Join Dr. Edie Widder, world renowned deep-sea explorer and founder of the Ocean Research and Conservation Association (ORCA), as she shares the fascinating science behind the upcoming NOAA Ocean Exploration and Research supported expedition, Journey into Midnight: Light and Life Below the Twilight Zone.

From June 7 to June 23, 2019, Dr. Widder and her team will explore bathypelagic depths (the water column below 1000 m) in the Gulf of Mexico to study bioluminescence and vision capabilities of the organisms that live there. What we learn is sure to be illuminating!

This 60-minute webinar will provide an introduction to the expedition and associated education resources available online.

Questions? Contact susan.haynes@noaa.gov.

After registering, you will receive a confirmation email containing information about joining the webinar.

Virtual Research Mission blogs

Celebration of Conservation and Creep into the DEEPEND Seamails™

Welcome Teachers. This month we’re posting some of the Seamails and activities from our most recent Virtual Research Missions: Celebration of Conservation and Creep into the DEEPEND.  We’ll post the email from the Science Team member, plus photos, videos, activities, Explorer mini-posters (bios) or other related information or links. For our programs, teachers pick and choose, mix and match the Seamails, photos, activities…etc. how ever you would like to use them with your class. (We put the blog — aka Seamail in pdf format for ease of use in the classroom.)

Here’s the first one from Dave Weller from  the Celebration of Conservation: Gray Whales, Elephant Seals, and Vaquita. Enjoy

Celebration of Conservation Highlights:

TEAM GRAY WHALE

(NOTE: For classroom use only. Seamails, photos, activities and other related curricula are copyrighted and trademarked and cannot be sold, posted, repackaged, or used in any other way without written permission of WhaleTimes, Inc. All Rights Reserved.)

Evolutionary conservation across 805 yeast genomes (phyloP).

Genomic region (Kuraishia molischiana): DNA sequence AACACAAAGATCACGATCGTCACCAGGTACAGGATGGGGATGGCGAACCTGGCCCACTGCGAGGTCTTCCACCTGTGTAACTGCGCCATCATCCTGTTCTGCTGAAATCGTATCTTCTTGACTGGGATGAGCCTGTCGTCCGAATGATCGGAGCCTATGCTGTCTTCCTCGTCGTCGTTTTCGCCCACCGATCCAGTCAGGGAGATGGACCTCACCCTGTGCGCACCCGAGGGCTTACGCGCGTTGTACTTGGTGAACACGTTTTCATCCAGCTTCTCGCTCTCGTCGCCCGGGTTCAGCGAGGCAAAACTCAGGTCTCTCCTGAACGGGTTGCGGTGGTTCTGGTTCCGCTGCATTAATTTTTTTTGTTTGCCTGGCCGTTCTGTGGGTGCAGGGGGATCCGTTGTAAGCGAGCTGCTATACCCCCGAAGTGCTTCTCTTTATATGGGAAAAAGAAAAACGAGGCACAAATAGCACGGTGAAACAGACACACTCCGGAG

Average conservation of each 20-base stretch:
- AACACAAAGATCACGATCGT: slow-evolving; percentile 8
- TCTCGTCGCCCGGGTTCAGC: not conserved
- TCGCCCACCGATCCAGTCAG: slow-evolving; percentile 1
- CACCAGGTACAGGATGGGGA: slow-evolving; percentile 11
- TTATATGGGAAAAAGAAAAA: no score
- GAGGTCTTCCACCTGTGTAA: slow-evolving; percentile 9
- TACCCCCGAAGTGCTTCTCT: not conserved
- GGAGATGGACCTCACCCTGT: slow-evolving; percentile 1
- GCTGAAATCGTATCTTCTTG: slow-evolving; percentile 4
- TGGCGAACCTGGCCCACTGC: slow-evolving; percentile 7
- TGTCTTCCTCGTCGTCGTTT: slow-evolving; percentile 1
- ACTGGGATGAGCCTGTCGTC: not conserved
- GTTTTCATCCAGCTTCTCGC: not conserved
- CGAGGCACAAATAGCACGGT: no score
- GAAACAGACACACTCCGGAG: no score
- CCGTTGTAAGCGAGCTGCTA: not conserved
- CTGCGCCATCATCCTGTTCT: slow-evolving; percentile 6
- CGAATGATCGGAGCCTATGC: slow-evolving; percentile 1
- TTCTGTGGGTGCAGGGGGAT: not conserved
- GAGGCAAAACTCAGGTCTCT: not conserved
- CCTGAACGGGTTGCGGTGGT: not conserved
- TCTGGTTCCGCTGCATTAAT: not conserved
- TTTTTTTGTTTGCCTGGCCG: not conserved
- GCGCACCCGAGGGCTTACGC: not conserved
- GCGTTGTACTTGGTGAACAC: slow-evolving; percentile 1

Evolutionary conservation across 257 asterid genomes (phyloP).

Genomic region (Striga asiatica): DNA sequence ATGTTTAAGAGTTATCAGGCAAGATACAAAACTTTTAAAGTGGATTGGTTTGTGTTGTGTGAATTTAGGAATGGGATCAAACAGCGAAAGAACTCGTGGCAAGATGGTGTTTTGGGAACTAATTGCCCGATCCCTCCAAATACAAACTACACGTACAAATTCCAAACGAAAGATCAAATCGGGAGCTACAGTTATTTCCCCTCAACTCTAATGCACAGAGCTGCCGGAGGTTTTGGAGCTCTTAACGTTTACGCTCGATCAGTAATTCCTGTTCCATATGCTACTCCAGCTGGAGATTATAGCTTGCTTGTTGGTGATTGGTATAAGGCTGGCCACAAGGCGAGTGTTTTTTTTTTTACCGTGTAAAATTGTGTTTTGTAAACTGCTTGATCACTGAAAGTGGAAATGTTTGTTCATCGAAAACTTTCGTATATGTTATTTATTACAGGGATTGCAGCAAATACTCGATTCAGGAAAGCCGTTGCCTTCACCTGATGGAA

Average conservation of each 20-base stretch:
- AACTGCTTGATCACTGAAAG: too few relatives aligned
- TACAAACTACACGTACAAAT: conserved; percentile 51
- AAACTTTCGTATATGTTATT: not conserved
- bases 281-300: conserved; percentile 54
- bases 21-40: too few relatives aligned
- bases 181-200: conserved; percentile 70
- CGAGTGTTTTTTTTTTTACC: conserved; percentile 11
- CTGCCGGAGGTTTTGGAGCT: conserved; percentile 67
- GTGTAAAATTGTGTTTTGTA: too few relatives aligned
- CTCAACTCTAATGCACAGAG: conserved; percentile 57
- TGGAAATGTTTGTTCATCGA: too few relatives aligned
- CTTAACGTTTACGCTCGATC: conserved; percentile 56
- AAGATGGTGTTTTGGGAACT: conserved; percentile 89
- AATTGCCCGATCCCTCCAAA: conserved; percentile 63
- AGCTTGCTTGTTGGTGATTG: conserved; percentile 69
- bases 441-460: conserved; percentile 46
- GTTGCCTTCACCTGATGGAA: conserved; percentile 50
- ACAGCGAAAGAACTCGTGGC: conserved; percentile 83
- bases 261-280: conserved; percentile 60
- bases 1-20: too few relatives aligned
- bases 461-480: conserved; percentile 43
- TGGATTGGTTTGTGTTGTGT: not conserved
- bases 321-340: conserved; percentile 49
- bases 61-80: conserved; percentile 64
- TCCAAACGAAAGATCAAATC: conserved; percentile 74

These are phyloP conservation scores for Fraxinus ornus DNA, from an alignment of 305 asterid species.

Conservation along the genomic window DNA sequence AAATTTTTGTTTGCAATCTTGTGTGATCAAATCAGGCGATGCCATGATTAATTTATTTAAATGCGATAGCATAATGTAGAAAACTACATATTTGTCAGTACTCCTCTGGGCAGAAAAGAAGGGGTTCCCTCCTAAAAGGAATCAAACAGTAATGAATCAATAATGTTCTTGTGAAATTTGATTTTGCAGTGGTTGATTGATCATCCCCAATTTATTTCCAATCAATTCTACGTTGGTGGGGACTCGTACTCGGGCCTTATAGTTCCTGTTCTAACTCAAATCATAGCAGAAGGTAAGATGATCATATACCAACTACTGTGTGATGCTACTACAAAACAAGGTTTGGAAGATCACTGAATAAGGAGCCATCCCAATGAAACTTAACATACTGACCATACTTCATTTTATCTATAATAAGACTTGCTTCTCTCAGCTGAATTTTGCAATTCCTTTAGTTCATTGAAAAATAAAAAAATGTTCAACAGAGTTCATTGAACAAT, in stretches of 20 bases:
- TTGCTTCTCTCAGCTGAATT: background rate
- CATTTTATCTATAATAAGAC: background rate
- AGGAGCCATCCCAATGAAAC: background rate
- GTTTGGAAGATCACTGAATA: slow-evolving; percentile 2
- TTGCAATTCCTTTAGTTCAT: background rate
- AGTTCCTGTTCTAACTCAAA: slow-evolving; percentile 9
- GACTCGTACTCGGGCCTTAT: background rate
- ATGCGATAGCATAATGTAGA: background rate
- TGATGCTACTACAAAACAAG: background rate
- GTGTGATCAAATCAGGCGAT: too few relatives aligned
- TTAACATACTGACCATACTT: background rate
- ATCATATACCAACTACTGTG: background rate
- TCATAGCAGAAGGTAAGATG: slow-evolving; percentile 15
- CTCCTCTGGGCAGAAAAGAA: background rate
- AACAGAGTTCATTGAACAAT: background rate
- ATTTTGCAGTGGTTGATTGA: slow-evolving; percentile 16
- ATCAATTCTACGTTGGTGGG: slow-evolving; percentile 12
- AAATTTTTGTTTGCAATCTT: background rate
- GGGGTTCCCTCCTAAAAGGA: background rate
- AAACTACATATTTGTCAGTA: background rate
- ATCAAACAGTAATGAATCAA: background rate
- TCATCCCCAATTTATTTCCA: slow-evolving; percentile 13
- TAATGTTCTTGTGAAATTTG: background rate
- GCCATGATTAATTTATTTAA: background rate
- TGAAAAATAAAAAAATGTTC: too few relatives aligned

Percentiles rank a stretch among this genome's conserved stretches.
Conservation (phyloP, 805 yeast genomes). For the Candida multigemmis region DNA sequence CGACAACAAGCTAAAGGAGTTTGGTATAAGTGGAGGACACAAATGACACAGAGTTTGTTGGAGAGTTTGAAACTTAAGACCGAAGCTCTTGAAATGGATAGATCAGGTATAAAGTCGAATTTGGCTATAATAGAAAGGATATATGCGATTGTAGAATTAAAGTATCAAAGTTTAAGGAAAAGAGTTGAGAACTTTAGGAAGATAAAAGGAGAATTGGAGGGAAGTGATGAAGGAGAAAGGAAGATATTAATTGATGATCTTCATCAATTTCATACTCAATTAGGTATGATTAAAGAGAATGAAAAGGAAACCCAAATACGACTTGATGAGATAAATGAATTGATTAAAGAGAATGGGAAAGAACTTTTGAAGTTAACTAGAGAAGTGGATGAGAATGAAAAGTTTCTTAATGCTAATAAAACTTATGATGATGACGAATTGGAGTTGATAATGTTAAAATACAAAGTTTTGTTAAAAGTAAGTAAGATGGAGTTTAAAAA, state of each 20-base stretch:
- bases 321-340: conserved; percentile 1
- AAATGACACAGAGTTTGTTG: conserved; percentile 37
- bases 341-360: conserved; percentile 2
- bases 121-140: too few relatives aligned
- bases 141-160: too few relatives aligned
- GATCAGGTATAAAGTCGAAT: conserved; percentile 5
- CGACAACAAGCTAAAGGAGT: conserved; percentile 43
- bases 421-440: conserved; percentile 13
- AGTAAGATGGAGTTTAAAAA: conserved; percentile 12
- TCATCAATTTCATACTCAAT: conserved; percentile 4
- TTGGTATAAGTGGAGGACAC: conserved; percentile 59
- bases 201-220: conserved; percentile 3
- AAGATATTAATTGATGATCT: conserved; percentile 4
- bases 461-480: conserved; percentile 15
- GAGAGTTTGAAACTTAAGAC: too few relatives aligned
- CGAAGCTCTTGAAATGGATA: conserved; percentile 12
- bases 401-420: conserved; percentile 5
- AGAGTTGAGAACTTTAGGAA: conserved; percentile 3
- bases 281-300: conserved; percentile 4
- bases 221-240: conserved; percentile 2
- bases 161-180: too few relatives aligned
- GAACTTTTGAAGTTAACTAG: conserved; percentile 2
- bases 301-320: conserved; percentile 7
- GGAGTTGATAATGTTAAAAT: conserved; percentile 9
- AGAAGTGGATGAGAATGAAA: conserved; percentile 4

Heteropods, Postcard from the DEEPEND

What does everyone want for the holidays? Postcards from the DEEPEND, of course! Throughout we’ll post a new Postcard from one of our amazing, talented, and simply fun scientists from the DEEPEND Consortium.

Merry Deep Sea or Happy Anglerfish or is it…

Kris Clark and the adorable heteropods

PDF Version Kris Clark and the adorable heteropods

 

 

DEEPEND Consortium

Creep into the DEEPEND: September 28 to October 9, 2015

Research Project: Deep-Pelagic Nekton Dynamics of the Gulf of Mexico

Students become part of the DEEPEND consortium, a group of deep-sea scientists investigating the biodiversity and distribution of animals in the Gulf of Mexico’s deep-sea ecosystem. The deep is by far the largest affected habitat from the 2010 Deepwater Horizon Oil Spill. The consortium includes more than 30 scientists from 11 different universities and agencies, led by Dr. Tracey Sutton (Nova Southeastern University Oceanographic Center).

 

Video courtesy of the Oregon Coast Aquarium’s Oceanscape Network